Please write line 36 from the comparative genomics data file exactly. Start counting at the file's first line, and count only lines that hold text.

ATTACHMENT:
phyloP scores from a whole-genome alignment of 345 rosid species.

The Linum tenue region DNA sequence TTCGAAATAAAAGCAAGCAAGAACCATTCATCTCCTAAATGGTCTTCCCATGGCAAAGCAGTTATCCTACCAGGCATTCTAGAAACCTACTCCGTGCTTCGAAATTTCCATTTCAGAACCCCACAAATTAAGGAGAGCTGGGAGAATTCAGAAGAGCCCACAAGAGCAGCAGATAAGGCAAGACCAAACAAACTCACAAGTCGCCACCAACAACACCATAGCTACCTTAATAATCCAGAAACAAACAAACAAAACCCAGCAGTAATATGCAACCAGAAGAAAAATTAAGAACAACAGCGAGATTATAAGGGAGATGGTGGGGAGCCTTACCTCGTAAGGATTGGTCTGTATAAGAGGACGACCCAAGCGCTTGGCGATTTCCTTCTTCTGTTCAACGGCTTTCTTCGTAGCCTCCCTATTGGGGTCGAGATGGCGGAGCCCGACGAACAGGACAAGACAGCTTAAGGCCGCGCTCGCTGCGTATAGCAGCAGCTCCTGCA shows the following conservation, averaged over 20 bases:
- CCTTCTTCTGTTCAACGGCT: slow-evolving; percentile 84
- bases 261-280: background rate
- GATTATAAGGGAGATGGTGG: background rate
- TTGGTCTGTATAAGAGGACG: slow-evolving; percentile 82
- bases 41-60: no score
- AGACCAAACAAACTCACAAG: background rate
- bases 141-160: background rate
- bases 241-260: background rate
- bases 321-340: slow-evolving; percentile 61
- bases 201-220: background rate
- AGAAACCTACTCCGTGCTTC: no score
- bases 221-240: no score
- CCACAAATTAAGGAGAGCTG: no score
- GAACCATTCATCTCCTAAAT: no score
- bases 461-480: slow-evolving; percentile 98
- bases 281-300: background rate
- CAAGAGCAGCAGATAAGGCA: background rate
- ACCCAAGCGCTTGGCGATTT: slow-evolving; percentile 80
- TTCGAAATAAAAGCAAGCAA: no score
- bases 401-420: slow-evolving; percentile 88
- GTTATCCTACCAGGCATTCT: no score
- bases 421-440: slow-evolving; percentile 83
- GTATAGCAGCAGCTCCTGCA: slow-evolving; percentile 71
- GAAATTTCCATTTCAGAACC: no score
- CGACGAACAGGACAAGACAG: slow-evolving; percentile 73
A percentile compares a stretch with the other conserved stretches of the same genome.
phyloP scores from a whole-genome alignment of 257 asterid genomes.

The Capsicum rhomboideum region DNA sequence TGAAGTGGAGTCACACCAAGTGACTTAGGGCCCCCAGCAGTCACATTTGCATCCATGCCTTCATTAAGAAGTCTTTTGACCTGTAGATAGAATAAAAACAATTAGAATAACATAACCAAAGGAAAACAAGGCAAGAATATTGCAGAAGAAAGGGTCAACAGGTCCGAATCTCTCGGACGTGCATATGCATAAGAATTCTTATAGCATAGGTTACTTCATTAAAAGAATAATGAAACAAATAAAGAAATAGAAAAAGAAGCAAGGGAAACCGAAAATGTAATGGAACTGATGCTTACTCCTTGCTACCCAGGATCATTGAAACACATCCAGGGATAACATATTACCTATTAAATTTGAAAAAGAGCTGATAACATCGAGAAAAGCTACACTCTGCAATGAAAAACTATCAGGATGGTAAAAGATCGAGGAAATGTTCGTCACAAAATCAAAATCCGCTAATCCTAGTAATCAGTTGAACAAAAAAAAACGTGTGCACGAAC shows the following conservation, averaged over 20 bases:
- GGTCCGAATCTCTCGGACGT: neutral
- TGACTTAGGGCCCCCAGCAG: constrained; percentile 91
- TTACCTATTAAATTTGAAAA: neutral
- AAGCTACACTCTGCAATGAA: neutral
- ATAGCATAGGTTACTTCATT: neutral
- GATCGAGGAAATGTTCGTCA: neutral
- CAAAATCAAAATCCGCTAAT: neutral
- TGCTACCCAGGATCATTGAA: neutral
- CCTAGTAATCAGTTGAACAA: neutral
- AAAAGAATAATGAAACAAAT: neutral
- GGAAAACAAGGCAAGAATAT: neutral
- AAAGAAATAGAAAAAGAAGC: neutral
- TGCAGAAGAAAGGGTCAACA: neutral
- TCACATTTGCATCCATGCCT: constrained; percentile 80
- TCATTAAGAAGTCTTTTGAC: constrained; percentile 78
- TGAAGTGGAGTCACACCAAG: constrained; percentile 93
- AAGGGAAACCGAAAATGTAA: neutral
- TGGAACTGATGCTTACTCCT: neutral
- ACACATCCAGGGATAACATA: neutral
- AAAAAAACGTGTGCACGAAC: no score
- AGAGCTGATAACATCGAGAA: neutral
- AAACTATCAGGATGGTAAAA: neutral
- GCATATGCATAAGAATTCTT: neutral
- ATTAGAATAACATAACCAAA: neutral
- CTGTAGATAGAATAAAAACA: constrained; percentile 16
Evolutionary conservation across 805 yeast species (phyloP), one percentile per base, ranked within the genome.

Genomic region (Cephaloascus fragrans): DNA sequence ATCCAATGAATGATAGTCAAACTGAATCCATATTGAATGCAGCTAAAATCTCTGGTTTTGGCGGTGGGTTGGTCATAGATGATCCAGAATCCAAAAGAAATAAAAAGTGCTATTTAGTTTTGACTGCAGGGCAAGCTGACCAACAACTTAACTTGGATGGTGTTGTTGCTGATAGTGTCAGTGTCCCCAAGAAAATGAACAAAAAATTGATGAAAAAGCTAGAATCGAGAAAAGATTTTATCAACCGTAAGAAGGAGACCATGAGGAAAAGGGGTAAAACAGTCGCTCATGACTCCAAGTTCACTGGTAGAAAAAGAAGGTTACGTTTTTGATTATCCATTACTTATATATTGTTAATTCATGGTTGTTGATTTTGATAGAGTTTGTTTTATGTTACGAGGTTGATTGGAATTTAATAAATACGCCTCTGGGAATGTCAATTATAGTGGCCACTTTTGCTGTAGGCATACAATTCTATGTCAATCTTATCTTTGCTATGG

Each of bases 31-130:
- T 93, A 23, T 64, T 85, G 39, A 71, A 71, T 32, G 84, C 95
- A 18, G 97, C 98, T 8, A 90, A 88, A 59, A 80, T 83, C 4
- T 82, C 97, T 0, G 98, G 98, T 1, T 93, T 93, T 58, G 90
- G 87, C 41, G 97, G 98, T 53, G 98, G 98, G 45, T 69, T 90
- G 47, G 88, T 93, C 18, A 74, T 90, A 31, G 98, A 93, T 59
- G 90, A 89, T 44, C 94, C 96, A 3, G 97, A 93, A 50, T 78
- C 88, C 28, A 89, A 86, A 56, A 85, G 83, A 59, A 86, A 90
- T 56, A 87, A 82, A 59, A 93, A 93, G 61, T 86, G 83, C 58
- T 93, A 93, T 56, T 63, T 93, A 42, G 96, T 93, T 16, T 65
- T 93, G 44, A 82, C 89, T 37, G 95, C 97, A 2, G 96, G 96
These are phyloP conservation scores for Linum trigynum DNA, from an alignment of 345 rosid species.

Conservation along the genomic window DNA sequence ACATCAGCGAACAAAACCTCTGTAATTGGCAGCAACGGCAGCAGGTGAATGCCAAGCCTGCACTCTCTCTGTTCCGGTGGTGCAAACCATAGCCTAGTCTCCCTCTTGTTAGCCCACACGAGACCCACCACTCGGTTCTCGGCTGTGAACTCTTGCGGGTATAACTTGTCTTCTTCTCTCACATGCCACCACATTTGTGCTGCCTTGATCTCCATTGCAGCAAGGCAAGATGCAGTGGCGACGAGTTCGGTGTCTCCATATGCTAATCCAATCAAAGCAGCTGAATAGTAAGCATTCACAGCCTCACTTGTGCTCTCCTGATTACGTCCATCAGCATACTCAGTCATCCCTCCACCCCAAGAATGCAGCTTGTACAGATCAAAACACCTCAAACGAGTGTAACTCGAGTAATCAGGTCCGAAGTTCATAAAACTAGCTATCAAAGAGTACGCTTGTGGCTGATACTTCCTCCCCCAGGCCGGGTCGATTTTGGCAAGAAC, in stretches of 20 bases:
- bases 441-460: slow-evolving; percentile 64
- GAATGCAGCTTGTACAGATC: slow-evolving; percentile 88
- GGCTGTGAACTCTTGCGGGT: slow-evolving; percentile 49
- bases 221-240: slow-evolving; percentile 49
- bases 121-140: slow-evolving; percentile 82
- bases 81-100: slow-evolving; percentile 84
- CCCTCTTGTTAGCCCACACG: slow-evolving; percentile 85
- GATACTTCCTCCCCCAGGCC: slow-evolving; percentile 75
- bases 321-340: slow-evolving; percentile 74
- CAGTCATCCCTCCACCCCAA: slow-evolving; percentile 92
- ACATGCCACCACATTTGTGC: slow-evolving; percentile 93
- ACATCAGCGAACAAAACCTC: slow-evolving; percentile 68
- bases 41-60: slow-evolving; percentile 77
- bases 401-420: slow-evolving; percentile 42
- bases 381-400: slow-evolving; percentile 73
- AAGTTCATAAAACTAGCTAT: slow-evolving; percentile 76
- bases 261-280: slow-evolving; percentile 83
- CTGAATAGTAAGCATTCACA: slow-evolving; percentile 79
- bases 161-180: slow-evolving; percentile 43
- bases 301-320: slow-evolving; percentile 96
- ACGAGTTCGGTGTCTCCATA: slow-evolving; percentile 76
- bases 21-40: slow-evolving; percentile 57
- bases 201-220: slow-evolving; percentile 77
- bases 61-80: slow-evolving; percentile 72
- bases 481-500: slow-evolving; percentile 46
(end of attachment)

- GATCGAGGAAATGTTCGTCA: neutral